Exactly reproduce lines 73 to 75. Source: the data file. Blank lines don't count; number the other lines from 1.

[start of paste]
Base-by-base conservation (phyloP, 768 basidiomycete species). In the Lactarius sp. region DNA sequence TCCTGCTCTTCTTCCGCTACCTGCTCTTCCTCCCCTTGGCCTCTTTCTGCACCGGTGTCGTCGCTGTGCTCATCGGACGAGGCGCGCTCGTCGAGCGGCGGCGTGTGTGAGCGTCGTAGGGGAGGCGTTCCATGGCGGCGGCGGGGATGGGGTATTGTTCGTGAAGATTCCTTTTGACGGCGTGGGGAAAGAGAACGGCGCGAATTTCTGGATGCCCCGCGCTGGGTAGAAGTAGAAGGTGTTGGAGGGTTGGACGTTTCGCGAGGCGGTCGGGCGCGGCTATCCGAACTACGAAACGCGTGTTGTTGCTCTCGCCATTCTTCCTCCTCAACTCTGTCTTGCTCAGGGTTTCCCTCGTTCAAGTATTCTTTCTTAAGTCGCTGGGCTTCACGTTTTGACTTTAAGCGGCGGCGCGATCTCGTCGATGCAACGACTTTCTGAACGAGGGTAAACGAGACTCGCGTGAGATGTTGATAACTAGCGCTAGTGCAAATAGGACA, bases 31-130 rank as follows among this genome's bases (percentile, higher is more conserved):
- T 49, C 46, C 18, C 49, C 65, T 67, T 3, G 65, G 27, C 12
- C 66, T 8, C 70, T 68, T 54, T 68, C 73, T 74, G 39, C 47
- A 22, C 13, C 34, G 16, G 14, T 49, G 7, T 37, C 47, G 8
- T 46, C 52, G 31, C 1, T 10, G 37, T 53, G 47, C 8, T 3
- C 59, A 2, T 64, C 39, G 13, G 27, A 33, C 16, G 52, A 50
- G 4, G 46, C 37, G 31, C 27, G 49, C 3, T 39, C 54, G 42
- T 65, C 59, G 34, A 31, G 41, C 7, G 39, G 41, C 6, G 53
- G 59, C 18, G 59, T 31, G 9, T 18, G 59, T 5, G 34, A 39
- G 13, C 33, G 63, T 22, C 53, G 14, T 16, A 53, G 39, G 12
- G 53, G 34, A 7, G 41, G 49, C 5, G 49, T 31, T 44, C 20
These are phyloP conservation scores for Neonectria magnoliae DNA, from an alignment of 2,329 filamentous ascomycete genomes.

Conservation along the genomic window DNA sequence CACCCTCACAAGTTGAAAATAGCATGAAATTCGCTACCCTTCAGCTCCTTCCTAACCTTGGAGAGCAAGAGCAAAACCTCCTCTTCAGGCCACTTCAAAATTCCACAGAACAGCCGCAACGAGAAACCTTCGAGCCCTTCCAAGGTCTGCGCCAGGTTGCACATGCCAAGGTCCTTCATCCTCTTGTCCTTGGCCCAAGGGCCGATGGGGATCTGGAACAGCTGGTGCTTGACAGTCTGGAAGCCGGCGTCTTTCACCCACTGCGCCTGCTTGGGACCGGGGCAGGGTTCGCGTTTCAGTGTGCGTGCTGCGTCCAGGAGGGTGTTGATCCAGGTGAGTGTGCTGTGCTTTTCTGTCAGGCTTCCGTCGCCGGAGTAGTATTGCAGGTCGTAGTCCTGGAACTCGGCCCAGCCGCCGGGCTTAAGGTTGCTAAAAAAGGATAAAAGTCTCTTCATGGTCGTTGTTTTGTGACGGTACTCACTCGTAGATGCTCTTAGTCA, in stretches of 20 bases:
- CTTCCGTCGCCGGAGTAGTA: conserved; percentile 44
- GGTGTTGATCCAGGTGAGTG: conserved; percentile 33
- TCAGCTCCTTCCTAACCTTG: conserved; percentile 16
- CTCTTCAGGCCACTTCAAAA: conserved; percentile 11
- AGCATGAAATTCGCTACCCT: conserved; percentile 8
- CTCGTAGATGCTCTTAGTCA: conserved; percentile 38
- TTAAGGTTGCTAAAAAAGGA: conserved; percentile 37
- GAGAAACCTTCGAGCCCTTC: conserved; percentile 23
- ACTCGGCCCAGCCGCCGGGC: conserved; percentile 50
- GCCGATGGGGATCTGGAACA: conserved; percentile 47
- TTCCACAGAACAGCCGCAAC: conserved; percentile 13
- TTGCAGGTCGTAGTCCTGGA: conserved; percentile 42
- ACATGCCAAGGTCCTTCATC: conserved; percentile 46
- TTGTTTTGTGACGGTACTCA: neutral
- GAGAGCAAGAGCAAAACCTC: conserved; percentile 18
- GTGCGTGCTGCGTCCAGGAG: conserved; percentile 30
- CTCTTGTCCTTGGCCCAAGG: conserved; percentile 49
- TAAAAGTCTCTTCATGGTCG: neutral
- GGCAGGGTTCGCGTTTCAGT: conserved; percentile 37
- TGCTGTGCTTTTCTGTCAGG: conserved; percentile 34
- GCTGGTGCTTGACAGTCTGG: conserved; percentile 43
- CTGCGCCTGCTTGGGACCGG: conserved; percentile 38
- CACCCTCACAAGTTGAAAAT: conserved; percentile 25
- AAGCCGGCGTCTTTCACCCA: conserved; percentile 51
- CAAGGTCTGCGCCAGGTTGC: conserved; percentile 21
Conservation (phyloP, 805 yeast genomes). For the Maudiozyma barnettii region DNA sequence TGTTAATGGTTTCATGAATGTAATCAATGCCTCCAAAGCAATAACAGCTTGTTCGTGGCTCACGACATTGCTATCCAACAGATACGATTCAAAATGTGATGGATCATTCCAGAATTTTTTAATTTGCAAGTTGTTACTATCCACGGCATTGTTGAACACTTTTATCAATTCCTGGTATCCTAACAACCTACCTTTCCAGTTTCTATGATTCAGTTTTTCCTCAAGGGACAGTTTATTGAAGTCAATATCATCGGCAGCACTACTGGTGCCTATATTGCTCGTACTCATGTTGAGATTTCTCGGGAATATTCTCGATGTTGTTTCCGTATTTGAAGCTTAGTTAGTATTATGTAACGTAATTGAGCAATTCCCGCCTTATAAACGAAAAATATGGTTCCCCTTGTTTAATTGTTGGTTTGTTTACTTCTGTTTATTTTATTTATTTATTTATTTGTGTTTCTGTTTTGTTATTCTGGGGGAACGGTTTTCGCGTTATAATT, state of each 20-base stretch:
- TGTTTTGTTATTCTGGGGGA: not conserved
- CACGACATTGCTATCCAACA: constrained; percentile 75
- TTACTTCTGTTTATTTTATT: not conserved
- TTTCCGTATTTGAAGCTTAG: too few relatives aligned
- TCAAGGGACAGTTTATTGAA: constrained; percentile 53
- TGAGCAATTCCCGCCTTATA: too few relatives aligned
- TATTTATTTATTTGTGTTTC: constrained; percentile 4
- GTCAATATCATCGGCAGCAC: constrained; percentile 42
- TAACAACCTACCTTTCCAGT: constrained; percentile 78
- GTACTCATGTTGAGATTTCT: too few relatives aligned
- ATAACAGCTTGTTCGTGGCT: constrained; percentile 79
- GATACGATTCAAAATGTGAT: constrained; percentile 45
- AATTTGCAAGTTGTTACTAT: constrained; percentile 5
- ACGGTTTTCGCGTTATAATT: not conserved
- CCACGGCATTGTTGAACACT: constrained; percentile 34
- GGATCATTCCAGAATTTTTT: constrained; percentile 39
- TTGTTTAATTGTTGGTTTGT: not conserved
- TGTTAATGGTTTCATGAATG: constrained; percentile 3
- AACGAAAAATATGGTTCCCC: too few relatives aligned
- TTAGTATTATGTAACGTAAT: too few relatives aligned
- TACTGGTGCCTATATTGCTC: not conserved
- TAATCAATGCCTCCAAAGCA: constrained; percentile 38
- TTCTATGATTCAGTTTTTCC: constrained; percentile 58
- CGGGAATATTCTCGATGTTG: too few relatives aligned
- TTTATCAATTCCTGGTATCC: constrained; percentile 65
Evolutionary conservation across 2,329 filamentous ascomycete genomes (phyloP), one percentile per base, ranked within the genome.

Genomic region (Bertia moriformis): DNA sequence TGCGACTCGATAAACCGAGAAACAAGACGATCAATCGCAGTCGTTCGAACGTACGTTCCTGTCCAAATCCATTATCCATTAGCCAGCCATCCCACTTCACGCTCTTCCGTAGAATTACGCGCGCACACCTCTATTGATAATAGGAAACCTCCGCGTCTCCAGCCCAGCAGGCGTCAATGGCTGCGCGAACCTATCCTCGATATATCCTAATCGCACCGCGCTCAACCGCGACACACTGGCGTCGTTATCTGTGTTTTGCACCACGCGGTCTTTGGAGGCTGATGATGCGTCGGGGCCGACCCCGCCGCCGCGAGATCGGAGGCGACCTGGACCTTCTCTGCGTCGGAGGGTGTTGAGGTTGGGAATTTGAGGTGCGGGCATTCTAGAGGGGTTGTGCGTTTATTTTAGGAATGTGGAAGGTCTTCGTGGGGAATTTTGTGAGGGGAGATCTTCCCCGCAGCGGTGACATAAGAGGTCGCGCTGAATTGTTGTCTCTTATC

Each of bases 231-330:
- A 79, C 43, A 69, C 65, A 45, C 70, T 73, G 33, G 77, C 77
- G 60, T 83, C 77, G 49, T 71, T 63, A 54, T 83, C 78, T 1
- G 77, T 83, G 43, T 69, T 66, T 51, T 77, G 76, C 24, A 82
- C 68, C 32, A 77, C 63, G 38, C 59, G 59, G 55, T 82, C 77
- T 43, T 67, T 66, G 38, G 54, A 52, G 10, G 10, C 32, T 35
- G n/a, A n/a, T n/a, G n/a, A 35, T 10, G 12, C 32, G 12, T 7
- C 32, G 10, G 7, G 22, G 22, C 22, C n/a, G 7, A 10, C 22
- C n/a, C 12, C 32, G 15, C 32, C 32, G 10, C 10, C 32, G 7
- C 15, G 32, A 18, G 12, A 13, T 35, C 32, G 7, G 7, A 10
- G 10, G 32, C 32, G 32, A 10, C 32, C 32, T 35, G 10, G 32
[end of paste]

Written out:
- G n/a, A n/a, T n/a, G n/a, A 35, T 10, G 12, C 32, G 12, T 7
- C 32, G 10, G 7, G 22, G 22, C 22, C n/a, G 7, A 10, C 22
- C n/a, C 12, C 32, G 15, C 32, C 32, G 10, C 10, C 32, G 7